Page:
The audio/video clips published here are from the chapter: Safar ka Iradah aur Aghaz detailing how the idea to undertake the journey to Ottoman lands crystallized in Shibli’s mind and his experiences on sea and at the ports where the ship anchored during the journey to Constantinople (Istanbul) from Bombay in 1892.

This episode is the first of many parts dealing with the chapter detailing how the idea to undertake the journey to Ottoman lands crystallized in Shibli’s mind and his initial experiences on sea, in the company of Professor Arnold.

In part two, Allama Shibli shares some more interesting events that transpired onboard the steamer. He tells us how he worked-around the Hanafi ruling concerning the slaughter of birds and fowl on the ship. He also shares his disgust at the behaviour of certain people in the Aden Port in seeking alms. He also mentions about the changes that have occurred to the Arabic language in Aden due to the interaction with people from India and other places who lived in Aden as businessmen or workers. From Aden, he proceeds to Suez and from there to Port Said at which place he bids farewell to Professor Arnold who was headed elsewhere.

In this episode, Shibli tells us about the harassment by the coolies when the ship docked in Port Said, and suggests how to avoid being troubled by their constant nagging. He went around Port Said and notes the contrast between the areas inhabited by European traders and the local populace. From Port Said, his journey now takes him to Beirut. Allama Shibli recounts his brief sojourn in the port city, speaking highly of the citizens’ sense of dress and demeanour. He, however, regrets the relative backwardness of the Muslim population in business and trade. On board the ship from Beirut to Istanbul, he encounters, for the first time in his journey, Muslim passengers. But, these Muslims initially cold-shouldered him. Find out why and what happened later.

The ship stopped at Cyprus, Rhodes and Izmir. During his short sojourns in Cyprus and Izmir, Shibli paints a vivid picture of the areas he was able to visit during the brief stops of the ship. His encounter with the imam of the Cyprus mosque, and the Friday prayers he attended in the historical Masjid Hicar in Izmir are worth listening to. What will surprise viewers is the history behind the Muslim rule of these three islands. The chaste Urdu will delight lovers of the language, and the short historical notes on these islands are gems to be treasured.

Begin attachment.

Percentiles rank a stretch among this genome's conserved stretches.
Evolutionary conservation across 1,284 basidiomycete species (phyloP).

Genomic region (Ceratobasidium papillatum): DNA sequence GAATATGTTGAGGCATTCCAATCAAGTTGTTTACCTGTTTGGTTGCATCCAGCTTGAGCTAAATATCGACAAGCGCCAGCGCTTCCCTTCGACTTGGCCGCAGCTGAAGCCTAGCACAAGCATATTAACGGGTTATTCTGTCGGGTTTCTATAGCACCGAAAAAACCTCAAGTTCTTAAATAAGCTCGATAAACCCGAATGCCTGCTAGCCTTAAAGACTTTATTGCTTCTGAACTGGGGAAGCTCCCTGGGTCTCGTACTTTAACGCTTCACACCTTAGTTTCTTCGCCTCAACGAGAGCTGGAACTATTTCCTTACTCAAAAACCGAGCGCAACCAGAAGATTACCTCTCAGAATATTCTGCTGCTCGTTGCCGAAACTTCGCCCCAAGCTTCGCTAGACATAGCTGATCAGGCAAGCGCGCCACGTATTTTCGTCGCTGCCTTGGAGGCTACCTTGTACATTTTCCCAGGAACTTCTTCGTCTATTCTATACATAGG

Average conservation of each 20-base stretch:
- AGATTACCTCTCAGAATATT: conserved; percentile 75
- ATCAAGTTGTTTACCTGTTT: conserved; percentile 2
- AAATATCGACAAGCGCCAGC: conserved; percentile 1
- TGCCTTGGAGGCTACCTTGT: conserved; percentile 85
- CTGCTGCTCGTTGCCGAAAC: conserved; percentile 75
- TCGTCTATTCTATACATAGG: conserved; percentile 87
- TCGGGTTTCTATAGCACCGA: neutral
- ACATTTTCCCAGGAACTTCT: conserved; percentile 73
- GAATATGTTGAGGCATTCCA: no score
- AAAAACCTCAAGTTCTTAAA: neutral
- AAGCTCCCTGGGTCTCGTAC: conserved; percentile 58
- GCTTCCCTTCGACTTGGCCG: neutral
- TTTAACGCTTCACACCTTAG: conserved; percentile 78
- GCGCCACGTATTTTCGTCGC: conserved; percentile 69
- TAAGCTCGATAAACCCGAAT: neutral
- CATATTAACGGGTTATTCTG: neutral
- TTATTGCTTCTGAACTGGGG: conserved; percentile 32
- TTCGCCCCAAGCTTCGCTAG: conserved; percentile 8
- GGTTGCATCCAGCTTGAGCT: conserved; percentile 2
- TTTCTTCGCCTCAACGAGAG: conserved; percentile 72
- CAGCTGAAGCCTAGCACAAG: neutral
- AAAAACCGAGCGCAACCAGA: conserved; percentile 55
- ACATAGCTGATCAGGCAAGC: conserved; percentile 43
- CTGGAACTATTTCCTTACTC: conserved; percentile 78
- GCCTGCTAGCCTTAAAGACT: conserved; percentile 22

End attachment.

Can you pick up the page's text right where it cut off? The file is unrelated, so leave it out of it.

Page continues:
After spending quality time in Izmir where he got to meet the scholars in the Hisar Mosque, Shibli mentions, approvingly, of the practice of the scholars meeting together after Jumuah prayers and finds this a good means for the general public to interact with their scholars. Shibli joins these scholars in one session to discuss an important legal issue. On the way from Izmir to Istanbul he mentions the numerous forts that line the shores starting from Çanakkale. Shibli opines that these forts serves as a strong bulwark against those who may want to attempt to occupy the capital. On reaching Istanbul he faces the same harassment from the coolies who want to carry his luggage. In the concluding part of this segment, we learn of how he made friends with certain Syrian scholars and how their acquaintance helped him at every stage of his stay in Istanbul. Finding an affordable accommodation was the major challenge. Find out how Shibli eventually found a proper place to stay. Interestingly, one of the scholars from the Sham had read one of Shibli’s Arabic books while in Damascus, and was visibly delighted to meet the author in person. The next segment deals with Shibli’s assessment of the Turkish people, a brief history of Turkey and his fascination for the coffee shops in Istanbul. These episodes are already published. If these episodes prove interesting, can I request you to Subscribe to the channel.